A telephone wiretap supplied evidence for the federal case against the owners of a Magoffin County construction firm accused in a bid-rigging and kickback scheme with the judge-executive of Morgan County, a defense attorney said Monday.
Mark Wohlander, a former assistant U.S. attorney who is the defense attorney for Kenneth Gambill, said he doesn't know whether Gambill's telephone or Morgan County Judge-Executive Tim Conley's telephone was wiretapped. But Wohlander said after an arraignment Monday that federal authorities have told him that the charges resulted from a 60-day wiretap.
No affidavits or discovery information have been filed in the case to indicate how the government obtained evidence in the case.
Wohlander entered a not guilty plea Monday on behalf of Gambill, 72, of Salyersville. Gambill's wife, Ruth, 56, also of Salyersville, had her not guilty plea entered by Wohlander's daughter, Caitlin. Court records show that Ruth Gambill's defense attorney will be Jim Lowry of Lexington, but he apparently couldn't be in court Monday.
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The indictment accuses Morgan Judge-Executive Tim Conley of steering contracts worth $1.1 million to a company owned by the Gambills in exchange for "gifts, payments and other things of value." The indictment was returned earlier this month by a federal grand jury in Frankfort.
Kenneth Gambill and Conley are charged with mail fraud, theft from a program receiving federal funds and conspiracy to launder money. Ruth Gambill is charged with conspiracy to launder money.
Conley, 49, was arrested Dec. 9. He was arraigned Dec. 10 and pleaded not guilty. He is free on his own recognizance.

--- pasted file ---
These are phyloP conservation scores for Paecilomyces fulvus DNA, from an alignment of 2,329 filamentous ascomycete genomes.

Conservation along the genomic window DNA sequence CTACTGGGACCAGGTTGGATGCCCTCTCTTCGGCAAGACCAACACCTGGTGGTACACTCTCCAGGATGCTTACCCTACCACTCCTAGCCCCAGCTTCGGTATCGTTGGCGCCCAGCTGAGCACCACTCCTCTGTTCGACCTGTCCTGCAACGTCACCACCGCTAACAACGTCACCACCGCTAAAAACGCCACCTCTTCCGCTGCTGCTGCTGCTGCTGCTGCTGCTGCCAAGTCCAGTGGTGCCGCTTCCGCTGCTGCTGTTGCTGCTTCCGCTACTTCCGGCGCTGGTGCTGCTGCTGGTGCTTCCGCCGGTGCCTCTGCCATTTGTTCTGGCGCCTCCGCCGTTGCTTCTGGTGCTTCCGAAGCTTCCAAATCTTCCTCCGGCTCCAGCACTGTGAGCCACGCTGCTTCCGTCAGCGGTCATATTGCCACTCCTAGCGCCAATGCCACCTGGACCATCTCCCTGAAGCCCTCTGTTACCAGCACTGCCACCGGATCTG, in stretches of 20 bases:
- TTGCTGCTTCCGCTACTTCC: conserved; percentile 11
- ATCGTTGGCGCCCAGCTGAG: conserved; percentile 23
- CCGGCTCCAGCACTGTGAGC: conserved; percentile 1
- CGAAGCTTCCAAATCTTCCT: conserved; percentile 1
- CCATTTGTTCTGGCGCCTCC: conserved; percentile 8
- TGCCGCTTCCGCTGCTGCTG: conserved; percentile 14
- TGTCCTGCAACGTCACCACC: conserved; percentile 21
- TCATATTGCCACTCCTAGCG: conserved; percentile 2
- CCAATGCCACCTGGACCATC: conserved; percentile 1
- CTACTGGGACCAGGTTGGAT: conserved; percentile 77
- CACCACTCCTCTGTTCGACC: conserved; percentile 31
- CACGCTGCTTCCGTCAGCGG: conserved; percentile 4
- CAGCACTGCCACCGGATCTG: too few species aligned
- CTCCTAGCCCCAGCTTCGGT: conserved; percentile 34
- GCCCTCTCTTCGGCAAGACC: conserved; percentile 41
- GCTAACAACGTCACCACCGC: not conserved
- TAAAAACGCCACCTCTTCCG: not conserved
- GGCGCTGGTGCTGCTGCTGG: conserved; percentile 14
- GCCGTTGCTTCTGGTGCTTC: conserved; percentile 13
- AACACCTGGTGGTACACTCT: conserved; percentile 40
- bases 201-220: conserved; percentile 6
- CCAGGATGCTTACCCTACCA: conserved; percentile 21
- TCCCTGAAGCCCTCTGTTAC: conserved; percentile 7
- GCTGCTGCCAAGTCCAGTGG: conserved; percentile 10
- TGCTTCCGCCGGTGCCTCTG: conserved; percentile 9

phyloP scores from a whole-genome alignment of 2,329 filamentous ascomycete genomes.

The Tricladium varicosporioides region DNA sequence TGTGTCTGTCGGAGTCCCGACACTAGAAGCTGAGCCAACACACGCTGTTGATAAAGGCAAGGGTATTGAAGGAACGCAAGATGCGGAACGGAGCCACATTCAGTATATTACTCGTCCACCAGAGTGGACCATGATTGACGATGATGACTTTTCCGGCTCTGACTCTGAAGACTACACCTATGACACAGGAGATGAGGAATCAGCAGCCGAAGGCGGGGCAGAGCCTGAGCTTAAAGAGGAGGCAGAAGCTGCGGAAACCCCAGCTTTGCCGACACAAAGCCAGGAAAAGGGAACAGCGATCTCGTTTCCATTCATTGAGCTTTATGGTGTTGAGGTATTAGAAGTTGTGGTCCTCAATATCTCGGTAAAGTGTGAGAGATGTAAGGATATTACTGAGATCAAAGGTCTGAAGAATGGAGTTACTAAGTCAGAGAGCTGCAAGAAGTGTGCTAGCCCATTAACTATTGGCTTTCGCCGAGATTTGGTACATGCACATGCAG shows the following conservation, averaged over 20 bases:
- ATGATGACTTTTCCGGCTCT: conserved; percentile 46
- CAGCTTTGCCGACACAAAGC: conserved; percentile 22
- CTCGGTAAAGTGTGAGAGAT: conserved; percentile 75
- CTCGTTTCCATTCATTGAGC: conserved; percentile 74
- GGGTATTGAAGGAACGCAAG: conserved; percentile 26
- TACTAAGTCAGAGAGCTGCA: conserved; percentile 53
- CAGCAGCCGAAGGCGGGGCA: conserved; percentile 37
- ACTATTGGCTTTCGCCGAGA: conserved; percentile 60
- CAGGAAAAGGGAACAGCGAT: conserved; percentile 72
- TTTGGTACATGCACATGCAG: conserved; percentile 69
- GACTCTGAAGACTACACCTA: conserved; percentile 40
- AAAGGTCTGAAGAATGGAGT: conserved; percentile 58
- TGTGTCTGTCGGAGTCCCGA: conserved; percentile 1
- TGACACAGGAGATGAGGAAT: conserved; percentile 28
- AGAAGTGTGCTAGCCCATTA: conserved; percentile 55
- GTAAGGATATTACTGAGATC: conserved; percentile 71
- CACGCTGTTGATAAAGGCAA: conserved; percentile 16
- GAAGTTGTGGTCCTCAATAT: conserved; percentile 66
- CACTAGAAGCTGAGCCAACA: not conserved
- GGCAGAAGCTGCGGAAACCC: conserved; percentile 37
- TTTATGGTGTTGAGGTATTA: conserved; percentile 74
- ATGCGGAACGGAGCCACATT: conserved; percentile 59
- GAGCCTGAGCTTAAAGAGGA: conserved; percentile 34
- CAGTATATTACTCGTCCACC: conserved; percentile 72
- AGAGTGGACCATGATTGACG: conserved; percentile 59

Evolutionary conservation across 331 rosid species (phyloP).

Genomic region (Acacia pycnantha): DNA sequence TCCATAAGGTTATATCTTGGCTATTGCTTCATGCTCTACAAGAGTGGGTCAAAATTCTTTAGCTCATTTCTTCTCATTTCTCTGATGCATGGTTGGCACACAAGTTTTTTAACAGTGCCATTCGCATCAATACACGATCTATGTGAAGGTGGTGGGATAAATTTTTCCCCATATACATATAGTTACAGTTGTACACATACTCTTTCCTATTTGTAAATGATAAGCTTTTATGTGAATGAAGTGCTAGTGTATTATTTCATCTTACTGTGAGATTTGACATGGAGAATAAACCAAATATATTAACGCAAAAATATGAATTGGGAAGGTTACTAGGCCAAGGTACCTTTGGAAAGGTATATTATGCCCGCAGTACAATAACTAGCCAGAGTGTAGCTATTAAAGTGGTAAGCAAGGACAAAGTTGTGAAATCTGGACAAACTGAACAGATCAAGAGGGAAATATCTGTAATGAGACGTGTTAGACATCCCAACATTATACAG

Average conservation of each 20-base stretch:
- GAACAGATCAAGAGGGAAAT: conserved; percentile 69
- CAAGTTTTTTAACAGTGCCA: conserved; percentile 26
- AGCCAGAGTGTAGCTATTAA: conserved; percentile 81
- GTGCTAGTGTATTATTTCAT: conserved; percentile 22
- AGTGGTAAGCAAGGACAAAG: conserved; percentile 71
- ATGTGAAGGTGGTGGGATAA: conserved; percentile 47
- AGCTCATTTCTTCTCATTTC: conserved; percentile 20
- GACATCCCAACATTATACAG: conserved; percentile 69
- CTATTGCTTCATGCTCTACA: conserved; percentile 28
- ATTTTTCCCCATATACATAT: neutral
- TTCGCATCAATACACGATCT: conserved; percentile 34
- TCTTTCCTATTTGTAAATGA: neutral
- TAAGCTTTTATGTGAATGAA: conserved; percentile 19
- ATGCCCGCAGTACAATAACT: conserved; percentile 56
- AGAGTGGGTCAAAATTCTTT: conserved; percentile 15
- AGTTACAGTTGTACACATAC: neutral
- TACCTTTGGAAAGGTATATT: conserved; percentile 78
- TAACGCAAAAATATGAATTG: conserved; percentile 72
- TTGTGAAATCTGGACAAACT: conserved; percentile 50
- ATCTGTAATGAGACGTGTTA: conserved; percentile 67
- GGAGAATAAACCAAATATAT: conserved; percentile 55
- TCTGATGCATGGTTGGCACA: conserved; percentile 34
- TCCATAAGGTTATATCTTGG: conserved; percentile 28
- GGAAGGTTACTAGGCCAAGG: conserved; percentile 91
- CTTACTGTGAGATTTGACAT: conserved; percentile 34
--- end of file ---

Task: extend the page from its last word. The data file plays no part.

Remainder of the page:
A two-week trial in Frankfort is scheduled to start Feb. 4, but Wohlander said the trial date is likely to be pushed back.
The Gambills were never incarcerated since the indictment was unsealed on Dec. 9, but Magistrate Judge Robert Wier placed a number of restrictions on the couple. The Gambills are prohibited from traveling outside the jurisdiction of the U.S. District Court's Eastern Kentucky division, which splits the state in half from Covington to the Tennessee state line.
The Gambills must attend court hearings in person, must not change addresses and must report to a federal probation office. They are to continue their employment with their construction company. They are not to use alcohol and, as of Jan. 1, are not to have custody or control of any firearms.
They are prohibited from having any contact with Conley or with any witnesses in the case. Wier also instructed the Gambills not to talk about the case with each other.
If they violate these terms, the Gambills could face incarceration until the trial, Wier said.
According to the indictment, Conley identified potential projects for the Gambills' construction firm — known as PBTHNOJJ or Praise Be the Holy Name of Jesus and Jehovah Inc. — and obtained funding for those projects through the Kentucky Transportation Cabinet. Conley then rigged the bidding by secretly opening other bids and altering the Gambills' bid to make it the lowest, the indictment states.
Conley and the Gambills also are accused of misusing federal aid money after the March 2, 2012, tornado that devastated the city of West Liberty and other parts of Morgan County.
According to the indictment, the county contracted with the Gambills for debris removal, and Conley misused his position to ensure that the firm was overpaid for the work.
The indictment says the bid-rigging and kickback scheme ran from early 2009 until last August.